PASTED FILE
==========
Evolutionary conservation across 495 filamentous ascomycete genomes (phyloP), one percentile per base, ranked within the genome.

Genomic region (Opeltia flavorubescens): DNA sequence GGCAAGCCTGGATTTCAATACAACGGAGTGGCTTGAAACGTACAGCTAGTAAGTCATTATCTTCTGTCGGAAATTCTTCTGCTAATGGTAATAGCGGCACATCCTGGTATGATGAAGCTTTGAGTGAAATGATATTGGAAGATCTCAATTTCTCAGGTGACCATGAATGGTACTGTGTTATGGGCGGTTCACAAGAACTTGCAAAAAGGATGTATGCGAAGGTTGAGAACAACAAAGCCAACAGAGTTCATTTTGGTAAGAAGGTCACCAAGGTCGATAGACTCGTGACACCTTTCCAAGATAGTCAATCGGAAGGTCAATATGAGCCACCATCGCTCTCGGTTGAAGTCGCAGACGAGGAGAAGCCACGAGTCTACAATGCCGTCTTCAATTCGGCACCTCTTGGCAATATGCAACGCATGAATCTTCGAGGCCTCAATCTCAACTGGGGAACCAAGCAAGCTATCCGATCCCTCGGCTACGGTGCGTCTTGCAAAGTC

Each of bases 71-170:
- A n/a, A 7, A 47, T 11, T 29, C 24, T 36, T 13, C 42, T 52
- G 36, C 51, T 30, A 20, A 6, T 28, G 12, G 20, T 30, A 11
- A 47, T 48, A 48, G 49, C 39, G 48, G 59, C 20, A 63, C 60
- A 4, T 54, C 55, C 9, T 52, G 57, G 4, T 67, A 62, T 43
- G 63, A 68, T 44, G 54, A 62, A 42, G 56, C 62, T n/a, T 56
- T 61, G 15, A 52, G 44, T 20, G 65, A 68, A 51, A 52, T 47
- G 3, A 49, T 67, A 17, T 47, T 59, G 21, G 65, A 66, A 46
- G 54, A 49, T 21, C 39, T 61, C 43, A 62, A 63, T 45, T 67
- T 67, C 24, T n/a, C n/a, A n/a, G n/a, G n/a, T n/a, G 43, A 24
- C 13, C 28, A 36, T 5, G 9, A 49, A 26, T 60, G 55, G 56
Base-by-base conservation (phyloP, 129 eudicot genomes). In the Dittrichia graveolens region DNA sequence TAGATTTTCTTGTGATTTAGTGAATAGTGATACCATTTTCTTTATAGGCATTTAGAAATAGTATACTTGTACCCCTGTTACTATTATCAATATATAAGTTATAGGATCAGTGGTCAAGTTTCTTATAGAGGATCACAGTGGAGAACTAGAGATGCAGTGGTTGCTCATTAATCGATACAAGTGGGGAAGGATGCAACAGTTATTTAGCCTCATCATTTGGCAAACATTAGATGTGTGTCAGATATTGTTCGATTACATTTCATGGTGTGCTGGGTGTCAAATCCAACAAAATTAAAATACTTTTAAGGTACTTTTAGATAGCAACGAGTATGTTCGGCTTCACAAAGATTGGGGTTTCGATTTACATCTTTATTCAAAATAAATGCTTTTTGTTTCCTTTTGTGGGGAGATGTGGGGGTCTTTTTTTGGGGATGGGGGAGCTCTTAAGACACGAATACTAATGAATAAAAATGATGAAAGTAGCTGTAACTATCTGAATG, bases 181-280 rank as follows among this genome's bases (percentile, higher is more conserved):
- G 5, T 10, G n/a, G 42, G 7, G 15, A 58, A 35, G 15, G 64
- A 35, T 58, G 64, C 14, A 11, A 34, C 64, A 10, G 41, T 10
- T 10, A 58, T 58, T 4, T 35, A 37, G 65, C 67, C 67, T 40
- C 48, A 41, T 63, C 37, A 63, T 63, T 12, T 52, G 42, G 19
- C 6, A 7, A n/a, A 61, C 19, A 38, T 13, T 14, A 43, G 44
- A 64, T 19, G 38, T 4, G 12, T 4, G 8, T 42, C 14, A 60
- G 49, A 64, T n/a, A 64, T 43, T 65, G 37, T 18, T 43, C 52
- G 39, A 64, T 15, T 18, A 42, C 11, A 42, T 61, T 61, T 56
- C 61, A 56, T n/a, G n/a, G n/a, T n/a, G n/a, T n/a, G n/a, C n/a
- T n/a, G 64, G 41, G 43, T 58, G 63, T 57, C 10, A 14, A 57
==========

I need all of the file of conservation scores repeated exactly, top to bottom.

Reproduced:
Evolutionary conservation across 495 filamentous ascomycete genomes (phyloP), one percentile per base, ranked within the genome.

Genomic region (Opeltia flavorubescens): DNA sequence GGCAAGCCTGGATTTCAATACAACGGAGTGGCTTGAAACGTACAGCTAGTAAGTCATTATCTTCTGTCGGAAATTCTTCTGCTAATGGTAATAGCGGCACATCCTGGTATGATGAAGCTTTGAGTGAAATGATATTGGAAGATCTCAATTTCTCAGGTGACCATGAATGGTACTGTGTTATGGGCGGTTCACAAGAACTTGCAAAAAGGATGTATGCGAAGGTTGAGAACAACAAAGCCAACAGAGTTCATTTTGGTAAGAAGGTCACCAAGGTCGATAGACTCGTGACACCTTTCCAAGATAGTCAATCGGAAGGTCAATATGAGCCACCATCGCTCTCGGTTGAAGTCGCAGACGAGGAGAAGCCACGAGTCTACAATGCCGTCTTCAATTCGGCACCTCTTGGCAATATGCAACGCATGAATCTTCGAGGCCTCAATCTCAACTGGGGAACCAAGCAAGCTATCCGATCCCTCGGCTACGGTGCGTCTTGCAAAGTC

Each of bases 71-170:
- A n/a, A 7, A 47, T 11, T 29, C 24, T 36, T 13, C 42, T 52
- G 36, C 51, T 30, A 20, A 6, T 28, G 12, G 20, T 30, A 11
- A 47, T 48, A 48, G 49, C 39, G 48, G 59, C 20, A 63, C 60
- A 4, T 54, C 55, C 9, T 52, G 57, G 4, T 67, A 62, T 43
- G 63, A 68, T 44, G 54, A 62, A 42, G 56, C 62, T n/a, T 56
- T 61, G 15, A 52, G 44, T 20, G 65, A 68, A 51, A 52, T 47
- G 3, A 49, T 67, A 17, T 47, T 59, G 21, G 65, A 66, A 46
- G 54, A 49, T 21, C 39, T 61, C 43, A 62, A 63, T 45, T 67
- T 67, C 24, T n/a, C n/a, A n/a, G n/a, G n/a, T n/a, G 43, A 24
- C 13, C 28, A 36, T 5, G 9, A 49, A 26, T 60, G 55, G 56
Base-by-base conservation (phyloP, 129 eudicot genomes). In the Dittrichia graveolens region DNA sequence TAGATTTTCTTGTGATTTAGTGAATAGTGATACCATTTTCTTTATAGGCATTTAGAAATAGTATACTTGTACCCCTGTTACTATTATCAATATATAAGTTATAGGATCAGTGGTCAAGTTTCTTATAGAGGATCACAGTGGAGAACTAGAGATGCAGTGGTTGCTCATTAATCGATACAAGTGGGGAAGGATGCAACAGTTATTTAGCCTCATCATTTGGCAAACATTAGATGTGTGTCAGATATTGTTCGATTACATTTCATGGTGTGCTGGGTGTCAAATCCAACAAAATTAAAATACTTTTAAGGTACTTTTAGATAGCAACGAGTATGTTCGGCTTCACAAAGATTGGGGTTTCGATTTACATCTTTATTCAAAATAAATGCTTTTTGTTTCCTTTTGTGGGGAGATGTGGGGGTCTTTTTTTGGGGATGGGGGAGCTCTTAAGACACGAATACTAATGAATAAAAATGATGAAAGTAGCTGTAACTATCTGAATG, bases 181-280 rank as follows among this genome's bases (percentile, higher is more conserved):
- G 5, T 10, G n/a, G 42, G 7, G 15, A 58, A 35, G 15, G 64
- A 35, T 58, G 64, C 14, A 11, A 34, C 64, A 10, G 41, T 10
- T 10, A 58, T 58, T 4, T 35, A 37, G 65, C 67, C 67, T 40
- C 48, A 41, T 63, C 37, A 63, T 63, T 12, T 52, G 42, G 19
- C 6, A 7, A n/a, A 61, C 19, A 38, T 13, T 14, A 43, G 44
- A 64, T 19, G 38, T 4, G 12, T 4, G 8, T 42, C 14, A 60
- G 49, A 64, T n/a, A 64, T 43, T 65, G 37, T 18, T 43, C 52
- G 39, A 64, T 15, T 18, A 42, C 11, A 42, T 61, T 61, T 56
- C 61, A 56, T n/a, G n/a, G n/a, T n/a, G n/a, T n/a, G n/a, C n/a
- T n/a, G 64, G 41, G 43, T 58, G 63, T 57, C 10, A 14, A 57